As Hillary Clinton's bumpy, gaffe-riddled book tour continues its slow and painful journey through Britain, questions regarding her impressive wealth continue to dog her back at home.

Indeed, a few news outlets are even taking a closer look at the amount of cash American universities have dished out to book the former secretary of State for public addresses.

Based on limited -- and guarded -- information, the Washington Post estimates that Clinton will rake in roughly $1.8 million from speaking at eight American universities this year.

For example, the University of Connecticut, which recently increased its tuition by 6.5 percent, paid Clinton $251,250 from a donor fund to speak in April, the Post reported.

Meanwhile, the University of California at Los Angeles paid Clinton roughly $300,000 to speak in March, and she is scheduled to deliver a speech in October at the University of Nevada at Las Vegas, where tuition will jump by 17 percent over the next for years, at a cost to the school of about $225,000.

She has also delivered paid speeches at the University at Buffalo, Colgate University, Hamilton College in New York, Simmons College in Boston and the University of Miami in Florida.

However, as those schools are keeping quiet about her fees, it’s unclear how much cash she took in from those engagements.

“But if she earned her standard fee of $200,000 or more, that would mean she took in at least $1.8 million in speaking income from universities in the past nine months,” the Post reported.

By the time the Clintons vacated the White House in 2001, they had accrued a sizable amount of debt. However, they quickly reversed their fortunes by going on speaking tours and charging enormous fees.

With speeches and book deals, the family has pulled in more than $100 million over the last 14 years. Hillary Clinton earned roughly $8 million in the late 2000s to write a memoir titled Living History. Bill Clinton was paid a reported $15 million to write a memoir titled My Life.

At a time when the cost of tuition is skyrocketing, and another potential 2016 candidate, Sen. Elizabeth Warren, D-Mass., is wooing the press with her ultra-populist message about burdensome student debt, a growing number of critics are beginning to question the wisdom of dishing out thousands of dollars so that Hillary Clinton can tell a roomful of students to be “open-minded.”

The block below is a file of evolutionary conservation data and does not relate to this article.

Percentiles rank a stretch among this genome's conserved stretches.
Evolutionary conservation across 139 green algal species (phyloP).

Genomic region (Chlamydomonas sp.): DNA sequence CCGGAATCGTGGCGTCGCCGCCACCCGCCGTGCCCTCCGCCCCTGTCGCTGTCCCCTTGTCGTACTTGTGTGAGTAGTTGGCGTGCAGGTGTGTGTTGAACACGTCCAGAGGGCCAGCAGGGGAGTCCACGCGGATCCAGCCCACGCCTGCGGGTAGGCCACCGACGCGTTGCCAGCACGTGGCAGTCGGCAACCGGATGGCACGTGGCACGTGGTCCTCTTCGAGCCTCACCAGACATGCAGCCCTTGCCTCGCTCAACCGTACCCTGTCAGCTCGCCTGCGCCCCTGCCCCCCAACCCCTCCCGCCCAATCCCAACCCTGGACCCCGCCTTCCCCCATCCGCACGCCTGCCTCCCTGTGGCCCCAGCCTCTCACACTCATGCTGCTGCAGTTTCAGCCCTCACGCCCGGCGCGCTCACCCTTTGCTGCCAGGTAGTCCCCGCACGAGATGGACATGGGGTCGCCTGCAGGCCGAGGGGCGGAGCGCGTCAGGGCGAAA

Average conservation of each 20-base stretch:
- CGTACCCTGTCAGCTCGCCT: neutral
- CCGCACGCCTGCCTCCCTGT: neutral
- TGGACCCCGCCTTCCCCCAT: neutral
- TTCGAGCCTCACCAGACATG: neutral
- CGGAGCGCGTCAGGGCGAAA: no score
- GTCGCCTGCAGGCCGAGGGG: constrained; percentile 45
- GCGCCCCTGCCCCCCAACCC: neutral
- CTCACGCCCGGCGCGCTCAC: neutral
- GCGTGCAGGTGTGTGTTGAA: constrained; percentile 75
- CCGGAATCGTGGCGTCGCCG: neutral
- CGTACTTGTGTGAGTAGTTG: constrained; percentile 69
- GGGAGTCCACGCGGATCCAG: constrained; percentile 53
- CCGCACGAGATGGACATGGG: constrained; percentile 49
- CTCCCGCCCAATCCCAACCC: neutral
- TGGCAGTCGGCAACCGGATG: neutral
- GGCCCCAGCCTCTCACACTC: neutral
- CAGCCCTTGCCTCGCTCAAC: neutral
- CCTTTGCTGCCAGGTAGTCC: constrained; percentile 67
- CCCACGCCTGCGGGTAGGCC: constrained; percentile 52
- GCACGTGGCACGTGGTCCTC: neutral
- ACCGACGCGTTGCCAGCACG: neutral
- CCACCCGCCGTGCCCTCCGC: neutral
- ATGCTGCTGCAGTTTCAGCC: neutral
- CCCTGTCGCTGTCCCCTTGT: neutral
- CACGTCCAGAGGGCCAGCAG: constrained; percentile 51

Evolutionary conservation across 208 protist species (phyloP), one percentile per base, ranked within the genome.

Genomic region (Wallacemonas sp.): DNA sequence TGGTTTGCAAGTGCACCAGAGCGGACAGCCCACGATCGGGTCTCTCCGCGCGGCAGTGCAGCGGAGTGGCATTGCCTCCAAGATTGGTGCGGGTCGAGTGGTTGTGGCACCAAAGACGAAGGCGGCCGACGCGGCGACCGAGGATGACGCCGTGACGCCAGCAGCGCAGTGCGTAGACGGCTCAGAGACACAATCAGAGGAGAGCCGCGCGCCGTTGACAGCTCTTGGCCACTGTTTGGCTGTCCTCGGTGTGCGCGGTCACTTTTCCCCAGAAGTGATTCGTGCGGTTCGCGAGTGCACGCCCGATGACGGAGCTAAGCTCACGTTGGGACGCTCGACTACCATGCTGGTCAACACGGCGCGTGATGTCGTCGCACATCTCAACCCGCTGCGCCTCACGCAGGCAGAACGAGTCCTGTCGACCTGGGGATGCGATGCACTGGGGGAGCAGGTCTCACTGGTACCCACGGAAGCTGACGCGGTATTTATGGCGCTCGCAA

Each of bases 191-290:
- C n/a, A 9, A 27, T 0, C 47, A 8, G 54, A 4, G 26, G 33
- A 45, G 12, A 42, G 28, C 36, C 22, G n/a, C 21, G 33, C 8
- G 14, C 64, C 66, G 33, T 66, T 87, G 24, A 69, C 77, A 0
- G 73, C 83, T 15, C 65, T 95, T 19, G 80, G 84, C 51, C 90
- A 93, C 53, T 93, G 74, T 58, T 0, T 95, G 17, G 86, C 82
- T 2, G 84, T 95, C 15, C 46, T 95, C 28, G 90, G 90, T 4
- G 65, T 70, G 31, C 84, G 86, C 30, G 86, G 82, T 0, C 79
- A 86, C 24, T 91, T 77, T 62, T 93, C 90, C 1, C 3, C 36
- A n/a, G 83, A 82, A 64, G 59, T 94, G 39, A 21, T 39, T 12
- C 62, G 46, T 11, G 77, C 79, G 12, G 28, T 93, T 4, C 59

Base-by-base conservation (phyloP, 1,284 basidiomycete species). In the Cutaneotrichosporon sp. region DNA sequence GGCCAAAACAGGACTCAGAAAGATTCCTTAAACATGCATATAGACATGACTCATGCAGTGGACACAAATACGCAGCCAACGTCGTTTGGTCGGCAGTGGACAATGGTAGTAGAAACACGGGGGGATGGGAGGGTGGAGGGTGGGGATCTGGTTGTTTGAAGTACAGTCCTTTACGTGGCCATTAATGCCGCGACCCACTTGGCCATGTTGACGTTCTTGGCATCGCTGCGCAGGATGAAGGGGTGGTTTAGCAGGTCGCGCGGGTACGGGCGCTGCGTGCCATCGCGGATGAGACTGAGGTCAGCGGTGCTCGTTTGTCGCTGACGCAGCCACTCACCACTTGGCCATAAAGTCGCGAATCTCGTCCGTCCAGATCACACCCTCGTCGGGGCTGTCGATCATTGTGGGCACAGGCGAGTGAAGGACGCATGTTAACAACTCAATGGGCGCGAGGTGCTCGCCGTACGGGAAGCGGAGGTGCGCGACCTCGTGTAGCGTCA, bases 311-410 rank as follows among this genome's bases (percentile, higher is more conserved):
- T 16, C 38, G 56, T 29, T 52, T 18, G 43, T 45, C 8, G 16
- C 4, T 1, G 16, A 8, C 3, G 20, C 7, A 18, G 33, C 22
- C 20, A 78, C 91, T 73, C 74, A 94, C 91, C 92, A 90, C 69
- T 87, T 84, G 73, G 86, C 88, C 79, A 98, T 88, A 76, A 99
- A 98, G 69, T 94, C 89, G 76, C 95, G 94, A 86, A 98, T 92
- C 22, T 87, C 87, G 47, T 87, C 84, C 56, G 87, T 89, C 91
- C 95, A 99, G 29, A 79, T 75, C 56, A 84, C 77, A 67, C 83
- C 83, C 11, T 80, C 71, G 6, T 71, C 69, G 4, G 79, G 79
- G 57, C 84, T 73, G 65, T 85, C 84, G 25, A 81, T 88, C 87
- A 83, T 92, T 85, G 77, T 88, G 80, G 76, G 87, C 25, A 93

“The students are outraged about this,” UNLV’s student body president Elias Benjelloun told the Washington Post. “When you see reckless spending, it just belittles the sacrifices students are consistently asked to make. I’m not an accountant or economist, so I can’t put a price tag on how much we should be paying her, but I think she should come for free.”

UNLV students have sent a letter to Clinton demanding that she decline the proposed $225,000 speaking fee. If she fails to do this, the letter warned, students will boycott her address.

A majority of the schools that paid Clinton’s speaking fee did so via endowments and private donations and not through “tapping tuition.”

Or, as blogger Glenn Reynolds put it on Instapundit: "It's basically the academic establishment laundering contributions for an ally."

But Clinton is not without support.

“All Hillary’s doing is getting paid what she normally gets paid for giving speeches — not much more, not much less — and she does honor to the university by coming,” said UNLV trustee Brian Greenspun, Bill Clinton’s Georgetown University roommate.

“If you bring the right speakers in, people will come listen to them. If you bring the wrong speakers in, no one will show up. The right speakers, in today’s capitalistic world, cost more money,” he said.

And some students defend the decision to dole out six figures to hear Hillary Clinton muse on higher education.

“Having a political figure with the prestige of Hillary Clinton I think is a positive thing,” said UConn student body president Mark Sargent.

Now, what makes Hillary Clinton “prestigious” is not exactly clear. Perhaps it’s her last name. We’re still checking for her accomplishments.